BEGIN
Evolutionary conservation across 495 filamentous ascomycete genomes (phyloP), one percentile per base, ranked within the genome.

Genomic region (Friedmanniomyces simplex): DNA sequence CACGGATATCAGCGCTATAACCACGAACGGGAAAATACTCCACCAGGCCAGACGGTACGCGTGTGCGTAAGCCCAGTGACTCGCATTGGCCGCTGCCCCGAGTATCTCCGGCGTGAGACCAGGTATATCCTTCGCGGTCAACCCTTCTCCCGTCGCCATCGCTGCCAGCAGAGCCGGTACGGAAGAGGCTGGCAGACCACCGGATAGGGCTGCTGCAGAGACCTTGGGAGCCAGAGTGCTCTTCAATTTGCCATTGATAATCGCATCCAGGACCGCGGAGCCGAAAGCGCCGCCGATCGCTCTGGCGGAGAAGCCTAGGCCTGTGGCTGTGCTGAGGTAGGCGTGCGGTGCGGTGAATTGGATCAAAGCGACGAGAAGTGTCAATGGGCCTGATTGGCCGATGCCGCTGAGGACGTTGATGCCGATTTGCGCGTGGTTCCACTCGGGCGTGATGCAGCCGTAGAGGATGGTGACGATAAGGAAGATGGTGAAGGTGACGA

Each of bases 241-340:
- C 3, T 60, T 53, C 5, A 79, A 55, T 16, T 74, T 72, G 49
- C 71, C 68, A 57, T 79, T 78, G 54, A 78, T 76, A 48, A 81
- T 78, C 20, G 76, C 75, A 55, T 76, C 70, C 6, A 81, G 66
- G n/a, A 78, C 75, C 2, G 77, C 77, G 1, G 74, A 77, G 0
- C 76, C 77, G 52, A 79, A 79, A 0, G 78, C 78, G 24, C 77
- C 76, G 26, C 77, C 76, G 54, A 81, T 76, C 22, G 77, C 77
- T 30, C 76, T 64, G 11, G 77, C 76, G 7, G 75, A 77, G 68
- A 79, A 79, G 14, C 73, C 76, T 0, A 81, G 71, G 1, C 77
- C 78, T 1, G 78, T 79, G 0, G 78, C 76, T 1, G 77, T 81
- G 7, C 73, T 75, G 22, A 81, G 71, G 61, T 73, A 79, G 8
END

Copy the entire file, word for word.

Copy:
Evolutionary conservation across 495 filamentous ascomycete genomes (phyloP), one percentile per base, ranked within the genome.

Genomic region (Friedmanniomyces simplex): DNA sequence CACGGATATCAGCGCTATAACCACGAACGGGAAAATACTCCACCAGGCCAGACGGTACGCGTGTGCGTAAGCCCAGTGACTCGCATTGGCCGCTGCCCCGAGTATCTCCGGCGTGAGACCAGGTATATCCTTCGCGGTCAACCCTTCTCCCGTCGCCATCGCTGCCAGCAGAGCCGGTACGGAAGAGGCTGGCAGACCACCGGATAGGGCTGCTGCAGAGACCTTGGGAGCCAGAGTGCTCTTCAATTTGCCATTGATAATCGCATCCAGGACCGCGGAGCCGAAAGCGCCGCCGATCGCTCTGGCGGAGAAGCCTAGGCCTGTGGCTGTGCTGAGGTAGGCGTGCGGTGCGGTGAATTGGATCAAAGCGACGAGAAGTGTCAATGGGCCTGATTGGCCGATGCCGCTGAGGACGTTGATGCCGATTTGCGCGTGGTTCCACTCGGGCGTGATGCAGCCGTAGAGGATGGTGACGATAAGGAAGATGGTGAAGGTGACGA

Each of bases 241-340:
- C 3, T 60, T 53, C 5, A 79, A 55, T 16, T 74, T 72, G 49
- C 71, C 68, A 57, T 79, T 78, G 54, A 78, T 76, A 48, A 81
- T 78, C 20, G 76, C 75, A 55, T 76, C 70, C 6, A 81, G 66
- G n/a, A 78, C 75, C 2, G 77, C 77, G 1, G 74, A 77, G 0
- C 76, C 77, G 52, A 79, A 79, A 0, G 78, C 78, G 24, C 77
- C 76, G 26, C 77, C 76, G 54, A 81, T 76, C 22, G 77, C 77
- T 30, C 76, T 64, G 11, G 77, C 76, G 7, G 75, A 77, G 68
- A 79, A 79, G 14, C 73, C 76, T 0, A 81, G 71, G 1, C 77
- C 78, T 1, G 78, T 79, G 0, G 78, C 76, T 1, G 77, T 81
- G 7, C 73, T 75, G 22, A 81, G 71, G 61, T 73, A 79, G 8